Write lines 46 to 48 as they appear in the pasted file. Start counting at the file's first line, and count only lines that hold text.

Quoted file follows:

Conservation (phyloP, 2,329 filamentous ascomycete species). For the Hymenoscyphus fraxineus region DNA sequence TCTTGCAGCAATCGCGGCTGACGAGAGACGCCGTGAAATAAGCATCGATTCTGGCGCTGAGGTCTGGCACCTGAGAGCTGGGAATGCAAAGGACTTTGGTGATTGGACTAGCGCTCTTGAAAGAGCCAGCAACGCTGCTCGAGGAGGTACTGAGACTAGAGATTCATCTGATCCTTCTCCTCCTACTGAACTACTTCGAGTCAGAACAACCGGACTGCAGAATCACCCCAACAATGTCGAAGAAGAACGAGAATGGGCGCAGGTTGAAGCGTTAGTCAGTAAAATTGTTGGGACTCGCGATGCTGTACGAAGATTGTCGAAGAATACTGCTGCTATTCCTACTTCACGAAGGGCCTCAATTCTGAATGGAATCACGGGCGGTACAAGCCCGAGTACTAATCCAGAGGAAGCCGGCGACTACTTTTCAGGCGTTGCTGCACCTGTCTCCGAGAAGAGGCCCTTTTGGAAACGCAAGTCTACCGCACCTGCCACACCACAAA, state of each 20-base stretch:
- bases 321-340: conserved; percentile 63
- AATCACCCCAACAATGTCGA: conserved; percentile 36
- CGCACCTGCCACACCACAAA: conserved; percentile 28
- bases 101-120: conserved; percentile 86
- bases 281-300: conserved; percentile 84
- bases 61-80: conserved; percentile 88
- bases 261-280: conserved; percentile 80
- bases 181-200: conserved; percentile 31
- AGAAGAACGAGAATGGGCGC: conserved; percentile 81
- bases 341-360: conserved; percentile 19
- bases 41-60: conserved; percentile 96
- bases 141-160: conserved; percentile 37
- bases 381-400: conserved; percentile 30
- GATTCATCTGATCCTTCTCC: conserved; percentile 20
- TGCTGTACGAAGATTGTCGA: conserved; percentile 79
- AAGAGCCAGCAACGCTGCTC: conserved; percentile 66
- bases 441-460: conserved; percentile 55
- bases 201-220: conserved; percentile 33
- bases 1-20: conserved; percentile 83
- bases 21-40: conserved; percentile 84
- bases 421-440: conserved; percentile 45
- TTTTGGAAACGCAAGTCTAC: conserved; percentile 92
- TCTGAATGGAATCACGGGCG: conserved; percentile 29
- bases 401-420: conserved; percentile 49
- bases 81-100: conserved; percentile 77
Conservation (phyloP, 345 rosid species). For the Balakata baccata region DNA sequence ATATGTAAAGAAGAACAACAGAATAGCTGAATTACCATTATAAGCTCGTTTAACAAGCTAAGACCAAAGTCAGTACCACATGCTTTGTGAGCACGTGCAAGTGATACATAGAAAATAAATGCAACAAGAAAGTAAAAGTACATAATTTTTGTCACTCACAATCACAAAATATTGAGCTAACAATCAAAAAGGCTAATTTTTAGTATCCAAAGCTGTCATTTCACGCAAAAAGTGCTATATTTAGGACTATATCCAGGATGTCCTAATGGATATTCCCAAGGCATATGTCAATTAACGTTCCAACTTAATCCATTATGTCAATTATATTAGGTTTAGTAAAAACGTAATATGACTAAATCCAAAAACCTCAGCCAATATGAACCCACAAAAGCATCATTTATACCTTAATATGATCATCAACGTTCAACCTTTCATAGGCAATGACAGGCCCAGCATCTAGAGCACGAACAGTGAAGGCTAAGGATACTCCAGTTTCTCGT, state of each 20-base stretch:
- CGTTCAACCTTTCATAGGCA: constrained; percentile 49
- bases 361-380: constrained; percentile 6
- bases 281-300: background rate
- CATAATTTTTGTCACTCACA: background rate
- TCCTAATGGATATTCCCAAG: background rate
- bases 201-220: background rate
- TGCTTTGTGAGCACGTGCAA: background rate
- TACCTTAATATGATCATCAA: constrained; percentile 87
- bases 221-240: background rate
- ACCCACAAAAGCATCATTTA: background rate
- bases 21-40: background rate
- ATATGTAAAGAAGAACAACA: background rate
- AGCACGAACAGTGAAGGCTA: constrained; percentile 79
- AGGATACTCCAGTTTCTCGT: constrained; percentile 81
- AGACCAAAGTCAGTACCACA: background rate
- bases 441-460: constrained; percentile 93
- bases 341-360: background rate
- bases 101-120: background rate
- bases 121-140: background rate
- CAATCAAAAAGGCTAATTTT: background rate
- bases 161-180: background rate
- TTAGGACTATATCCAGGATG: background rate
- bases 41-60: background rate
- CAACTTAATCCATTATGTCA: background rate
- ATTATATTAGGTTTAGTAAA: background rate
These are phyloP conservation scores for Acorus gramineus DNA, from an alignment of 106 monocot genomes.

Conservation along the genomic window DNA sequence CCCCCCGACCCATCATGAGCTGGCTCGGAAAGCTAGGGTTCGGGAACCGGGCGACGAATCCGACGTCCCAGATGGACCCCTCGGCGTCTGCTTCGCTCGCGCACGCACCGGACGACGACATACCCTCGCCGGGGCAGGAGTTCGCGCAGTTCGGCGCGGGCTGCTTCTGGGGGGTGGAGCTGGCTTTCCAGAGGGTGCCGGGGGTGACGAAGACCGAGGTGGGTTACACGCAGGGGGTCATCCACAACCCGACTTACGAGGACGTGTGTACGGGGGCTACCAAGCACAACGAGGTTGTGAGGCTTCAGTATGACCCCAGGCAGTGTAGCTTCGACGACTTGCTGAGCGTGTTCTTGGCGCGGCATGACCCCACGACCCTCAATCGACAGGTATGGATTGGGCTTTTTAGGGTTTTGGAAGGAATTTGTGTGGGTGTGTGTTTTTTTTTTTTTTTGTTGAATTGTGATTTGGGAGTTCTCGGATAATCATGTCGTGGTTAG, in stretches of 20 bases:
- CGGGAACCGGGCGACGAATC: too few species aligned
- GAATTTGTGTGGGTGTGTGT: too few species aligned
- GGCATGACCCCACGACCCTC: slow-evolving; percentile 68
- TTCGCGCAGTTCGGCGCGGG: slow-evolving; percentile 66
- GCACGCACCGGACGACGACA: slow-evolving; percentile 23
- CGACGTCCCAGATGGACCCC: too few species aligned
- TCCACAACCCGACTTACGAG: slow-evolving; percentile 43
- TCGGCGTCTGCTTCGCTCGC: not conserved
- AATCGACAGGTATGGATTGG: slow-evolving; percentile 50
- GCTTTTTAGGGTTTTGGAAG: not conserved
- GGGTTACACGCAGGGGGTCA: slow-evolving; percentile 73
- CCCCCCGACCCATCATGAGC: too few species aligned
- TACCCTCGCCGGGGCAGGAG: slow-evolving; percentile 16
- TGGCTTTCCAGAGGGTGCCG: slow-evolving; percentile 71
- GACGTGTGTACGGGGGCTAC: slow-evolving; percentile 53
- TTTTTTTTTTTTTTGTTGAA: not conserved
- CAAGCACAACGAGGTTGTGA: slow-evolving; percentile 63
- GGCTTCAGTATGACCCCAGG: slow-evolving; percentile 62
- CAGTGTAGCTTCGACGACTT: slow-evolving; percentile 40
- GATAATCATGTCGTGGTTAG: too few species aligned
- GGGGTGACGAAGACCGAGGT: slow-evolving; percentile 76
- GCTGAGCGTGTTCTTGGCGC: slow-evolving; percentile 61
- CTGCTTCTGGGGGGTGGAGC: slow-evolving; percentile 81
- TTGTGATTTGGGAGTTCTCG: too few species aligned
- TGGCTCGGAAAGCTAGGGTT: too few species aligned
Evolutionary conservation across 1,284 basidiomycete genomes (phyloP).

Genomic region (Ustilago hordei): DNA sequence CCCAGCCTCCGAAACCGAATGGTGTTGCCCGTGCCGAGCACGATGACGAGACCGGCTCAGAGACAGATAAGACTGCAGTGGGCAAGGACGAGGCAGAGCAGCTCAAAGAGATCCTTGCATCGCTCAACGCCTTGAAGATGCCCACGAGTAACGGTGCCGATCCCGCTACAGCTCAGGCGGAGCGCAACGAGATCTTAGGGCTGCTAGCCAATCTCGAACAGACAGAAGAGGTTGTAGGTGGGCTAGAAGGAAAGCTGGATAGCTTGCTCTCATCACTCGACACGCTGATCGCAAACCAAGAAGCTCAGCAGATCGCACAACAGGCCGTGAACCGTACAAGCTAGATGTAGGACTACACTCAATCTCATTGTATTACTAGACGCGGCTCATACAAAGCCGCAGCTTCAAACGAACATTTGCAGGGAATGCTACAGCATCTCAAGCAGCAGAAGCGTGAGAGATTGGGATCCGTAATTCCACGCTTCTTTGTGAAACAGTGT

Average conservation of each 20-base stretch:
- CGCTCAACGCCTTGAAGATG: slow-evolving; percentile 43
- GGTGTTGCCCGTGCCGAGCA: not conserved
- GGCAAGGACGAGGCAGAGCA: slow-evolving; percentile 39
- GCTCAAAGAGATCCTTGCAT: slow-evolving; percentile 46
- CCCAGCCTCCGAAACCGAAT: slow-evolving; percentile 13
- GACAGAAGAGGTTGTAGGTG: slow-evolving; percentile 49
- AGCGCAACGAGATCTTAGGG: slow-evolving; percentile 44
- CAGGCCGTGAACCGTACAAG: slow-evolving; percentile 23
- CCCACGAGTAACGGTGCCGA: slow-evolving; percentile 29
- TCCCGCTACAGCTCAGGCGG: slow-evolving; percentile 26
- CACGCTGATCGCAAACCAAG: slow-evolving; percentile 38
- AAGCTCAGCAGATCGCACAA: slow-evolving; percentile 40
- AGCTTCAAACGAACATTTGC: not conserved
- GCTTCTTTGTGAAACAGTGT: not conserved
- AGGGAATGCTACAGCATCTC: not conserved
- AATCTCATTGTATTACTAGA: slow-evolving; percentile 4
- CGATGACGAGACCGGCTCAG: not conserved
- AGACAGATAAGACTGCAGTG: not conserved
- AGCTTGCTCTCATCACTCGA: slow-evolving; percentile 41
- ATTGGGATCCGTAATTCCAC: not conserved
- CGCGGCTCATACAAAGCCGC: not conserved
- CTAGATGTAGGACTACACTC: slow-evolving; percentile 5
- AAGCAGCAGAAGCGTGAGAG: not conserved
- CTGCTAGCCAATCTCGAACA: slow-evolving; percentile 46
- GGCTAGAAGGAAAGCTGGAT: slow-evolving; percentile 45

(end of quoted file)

- bases 121-140: background rate
- CAATCAAAAAGGCTAATTTT: background rate
- bases 161-180: background rate